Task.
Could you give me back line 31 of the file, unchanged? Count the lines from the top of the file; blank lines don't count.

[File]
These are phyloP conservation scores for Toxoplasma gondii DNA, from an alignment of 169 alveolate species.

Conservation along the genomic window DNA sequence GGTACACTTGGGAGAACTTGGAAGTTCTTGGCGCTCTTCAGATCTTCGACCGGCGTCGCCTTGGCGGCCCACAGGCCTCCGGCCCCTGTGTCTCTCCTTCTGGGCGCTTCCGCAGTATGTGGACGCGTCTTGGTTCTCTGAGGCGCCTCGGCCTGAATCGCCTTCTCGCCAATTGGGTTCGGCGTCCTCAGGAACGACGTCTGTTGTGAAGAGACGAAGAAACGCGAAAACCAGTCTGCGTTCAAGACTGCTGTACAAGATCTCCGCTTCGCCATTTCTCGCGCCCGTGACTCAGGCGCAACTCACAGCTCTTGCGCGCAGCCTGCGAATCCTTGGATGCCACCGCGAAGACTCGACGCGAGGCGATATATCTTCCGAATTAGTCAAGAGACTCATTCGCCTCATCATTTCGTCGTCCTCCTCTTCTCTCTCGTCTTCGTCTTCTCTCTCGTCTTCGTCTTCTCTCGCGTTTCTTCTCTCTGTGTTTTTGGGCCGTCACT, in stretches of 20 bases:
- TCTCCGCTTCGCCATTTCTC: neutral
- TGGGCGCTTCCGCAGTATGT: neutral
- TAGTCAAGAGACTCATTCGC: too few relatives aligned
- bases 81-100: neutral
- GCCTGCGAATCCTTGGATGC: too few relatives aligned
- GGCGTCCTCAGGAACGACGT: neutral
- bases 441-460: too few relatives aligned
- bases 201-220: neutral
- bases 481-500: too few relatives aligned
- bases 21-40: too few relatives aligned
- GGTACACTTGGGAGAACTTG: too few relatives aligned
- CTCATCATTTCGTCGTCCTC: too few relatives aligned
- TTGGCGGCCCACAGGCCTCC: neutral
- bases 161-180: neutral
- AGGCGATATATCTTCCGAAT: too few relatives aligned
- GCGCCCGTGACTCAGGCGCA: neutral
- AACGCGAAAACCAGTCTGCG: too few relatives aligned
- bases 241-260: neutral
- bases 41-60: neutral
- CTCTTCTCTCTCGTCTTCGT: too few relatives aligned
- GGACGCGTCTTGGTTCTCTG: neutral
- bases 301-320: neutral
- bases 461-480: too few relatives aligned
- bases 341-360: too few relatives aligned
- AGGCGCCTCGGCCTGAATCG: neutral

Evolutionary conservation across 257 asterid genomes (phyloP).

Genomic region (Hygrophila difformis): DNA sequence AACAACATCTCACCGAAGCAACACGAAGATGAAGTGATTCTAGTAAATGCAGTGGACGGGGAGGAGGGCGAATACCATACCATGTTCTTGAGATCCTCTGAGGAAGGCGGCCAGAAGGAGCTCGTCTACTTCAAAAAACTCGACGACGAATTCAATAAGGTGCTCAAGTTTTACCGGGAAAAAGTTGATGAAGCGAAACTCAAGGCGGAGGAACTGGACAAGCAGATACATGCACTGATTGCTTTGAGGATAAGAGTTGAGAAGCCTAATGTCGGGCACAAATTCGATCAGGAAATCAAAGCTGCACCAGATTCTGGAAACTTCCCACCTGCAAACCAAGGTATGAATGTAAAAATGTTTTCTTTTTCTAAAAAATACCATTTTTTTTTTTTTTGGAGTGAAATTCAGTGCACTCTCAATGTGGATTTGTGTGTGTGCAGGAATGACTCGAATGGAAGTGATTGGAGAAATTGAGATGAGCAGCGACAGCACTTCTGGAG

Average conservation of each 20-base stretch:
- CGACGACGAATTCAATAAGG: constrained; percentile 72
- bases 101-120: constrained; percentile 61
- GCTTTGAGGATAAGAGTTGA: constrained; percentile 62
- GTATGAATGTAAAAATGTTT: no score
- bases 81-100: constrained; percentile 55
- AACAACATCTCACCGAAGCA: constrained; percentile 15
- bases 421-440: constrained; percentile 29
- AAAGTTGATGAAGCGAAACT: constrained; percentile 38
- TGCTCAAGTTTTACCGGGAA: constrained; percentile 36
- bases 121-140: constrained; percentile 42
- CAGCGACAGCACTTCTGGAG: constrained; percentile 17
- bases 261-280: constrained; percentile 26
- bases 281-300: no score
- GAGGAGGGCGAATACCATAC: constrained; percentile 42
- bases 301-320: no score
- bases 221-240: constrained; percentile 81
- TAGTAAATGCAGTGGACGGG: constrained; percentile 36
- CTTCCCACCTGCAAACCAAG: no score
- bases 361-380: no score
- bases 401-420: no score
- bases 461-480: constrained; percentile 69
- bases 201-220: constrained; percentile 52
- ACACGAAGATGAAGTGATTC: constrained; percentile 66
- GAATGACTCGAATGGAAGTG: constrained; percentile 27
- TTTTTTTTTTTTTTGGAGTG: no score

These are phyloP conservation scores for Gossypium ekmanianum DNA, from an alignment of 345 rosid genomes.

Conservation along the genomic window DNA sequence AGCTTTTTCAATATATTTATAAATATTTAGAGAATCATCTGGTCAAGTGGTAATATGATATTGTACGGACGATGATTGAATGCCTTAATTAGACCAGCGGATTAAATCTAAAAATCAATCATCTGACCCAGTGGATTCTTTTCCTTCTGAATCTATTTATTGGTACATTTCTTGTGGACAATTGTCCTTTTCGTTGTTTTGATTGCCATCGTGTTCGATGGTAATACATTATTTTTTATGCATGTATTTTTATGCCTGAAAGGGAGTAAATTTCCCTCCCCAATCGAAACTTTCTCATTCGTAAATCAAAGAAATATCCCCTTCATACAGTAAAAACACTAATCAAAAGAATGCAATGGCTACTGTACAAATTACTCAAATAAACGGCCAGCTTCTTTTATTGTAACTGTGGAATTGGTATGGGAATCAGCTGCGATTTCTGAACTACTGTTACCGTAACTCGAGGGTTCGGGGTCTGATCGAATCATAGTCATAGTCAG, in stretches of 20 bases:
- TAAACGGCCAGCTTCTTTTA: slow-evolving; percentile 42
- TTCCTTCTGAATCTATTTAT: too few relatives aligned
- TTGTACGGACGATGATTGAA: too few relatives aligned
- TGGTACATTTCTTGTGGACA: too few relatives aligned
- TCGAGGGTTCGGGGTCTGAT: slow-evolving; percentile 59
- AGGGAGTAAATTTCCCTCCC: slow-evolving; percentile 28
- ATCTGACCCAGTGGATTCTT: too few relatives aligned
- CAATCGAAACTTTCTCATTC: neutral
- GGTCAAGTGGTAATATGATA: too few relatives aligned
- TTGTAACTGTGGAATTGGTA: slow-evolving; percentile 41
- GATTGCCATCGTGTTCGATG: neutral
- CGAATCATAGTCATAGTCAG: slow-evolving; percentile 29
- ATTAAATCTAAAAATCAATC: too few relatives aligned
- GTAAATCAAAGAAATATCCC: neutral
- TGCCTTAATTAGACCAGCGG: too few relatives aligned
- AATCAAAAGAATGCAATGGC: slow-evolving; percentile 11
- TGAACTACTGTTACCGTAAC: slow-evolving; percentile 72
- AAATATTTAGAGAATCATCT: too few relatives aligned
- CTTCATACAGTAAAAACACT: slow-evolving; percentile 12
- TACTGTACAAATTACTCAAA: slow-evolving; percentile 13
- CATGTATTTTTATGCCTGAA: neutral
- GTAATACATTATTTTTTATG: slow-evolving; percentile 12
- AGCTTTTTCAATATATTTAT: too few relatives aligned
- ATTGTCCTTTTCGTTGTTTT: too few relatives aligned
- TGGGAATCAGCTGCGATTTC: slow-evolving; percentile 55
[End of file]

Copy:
- CGACGACGAATTCAATAAGG: constrained; percentile 72